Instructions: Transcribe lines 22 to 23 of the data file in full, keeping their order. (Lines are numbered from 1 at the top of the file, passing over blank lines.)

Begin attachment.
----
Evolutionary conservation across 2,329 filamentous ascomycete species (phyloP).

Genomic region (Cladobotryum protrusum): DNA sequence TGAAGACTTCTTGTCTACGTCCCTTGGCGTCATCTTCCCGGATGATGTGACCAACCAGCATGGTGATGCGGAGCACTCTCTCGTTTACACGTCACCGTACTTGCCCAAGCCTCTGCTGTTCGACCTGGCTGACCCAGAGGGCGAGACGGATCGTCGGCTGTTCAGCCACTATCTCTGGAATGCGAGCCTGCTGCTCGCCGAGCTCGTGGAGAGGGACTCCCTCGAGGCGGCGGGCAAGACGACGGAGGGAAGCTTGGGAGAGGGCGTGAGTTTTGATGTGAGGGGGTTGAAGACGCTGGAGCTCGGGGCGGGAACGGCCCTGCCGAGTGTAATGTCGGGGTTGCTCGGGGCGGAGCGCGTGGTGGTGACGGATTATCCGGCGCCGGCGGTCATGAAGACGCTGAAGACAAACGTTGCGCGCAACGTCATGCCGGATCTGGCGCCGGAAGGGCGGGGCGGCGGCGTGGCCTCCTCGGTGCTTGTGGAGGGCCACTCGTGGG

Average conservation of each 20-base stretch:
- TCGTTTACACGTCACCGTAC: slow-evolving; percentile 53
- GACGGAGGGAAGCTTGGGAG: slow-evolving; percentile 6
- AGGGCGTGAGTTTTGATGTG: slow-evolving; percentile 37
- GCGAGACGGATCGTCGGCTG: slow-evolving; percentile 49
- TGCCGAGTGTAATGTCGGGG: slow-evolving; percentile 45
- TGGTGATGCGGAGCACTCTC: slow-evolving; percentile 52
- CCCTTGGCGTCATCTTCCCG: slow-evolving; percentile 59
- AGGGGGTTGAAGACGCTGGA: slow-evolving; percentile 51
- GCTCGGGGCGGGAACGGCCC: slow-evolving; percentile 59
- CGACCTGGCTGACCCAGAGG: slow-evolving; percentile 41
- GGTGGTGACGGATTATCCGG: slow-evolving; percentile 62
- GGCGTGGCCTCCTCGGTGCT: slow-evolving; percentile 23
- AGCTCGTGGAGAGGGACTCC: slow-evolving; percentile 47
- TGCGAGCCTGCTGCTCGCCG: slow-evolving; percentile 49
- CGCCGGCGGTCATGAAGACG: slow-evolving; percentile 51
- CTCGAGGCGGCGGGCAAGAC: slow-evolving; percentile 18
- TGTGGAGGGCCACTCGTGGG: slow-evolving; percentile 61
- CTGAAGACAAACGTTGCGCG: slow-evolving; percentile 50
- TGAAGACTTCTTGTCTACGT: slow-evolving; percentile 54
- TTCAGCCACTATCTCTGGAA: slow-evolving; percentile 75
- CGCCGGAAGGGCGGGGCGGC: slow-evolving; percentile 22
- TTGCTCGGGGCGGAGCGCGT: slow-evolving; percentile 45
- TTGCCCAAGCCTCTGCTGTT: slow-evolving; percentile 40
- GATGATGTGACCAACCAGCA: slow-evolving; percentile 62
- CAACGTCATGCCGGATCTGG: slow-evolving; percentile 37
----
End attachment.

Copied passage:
- TGAAGACTTCTTGTCTACGT: slow-evolving; percentile 54
- TTCAGCCACTATCTCTGGAA: slow-evolving; percentile 75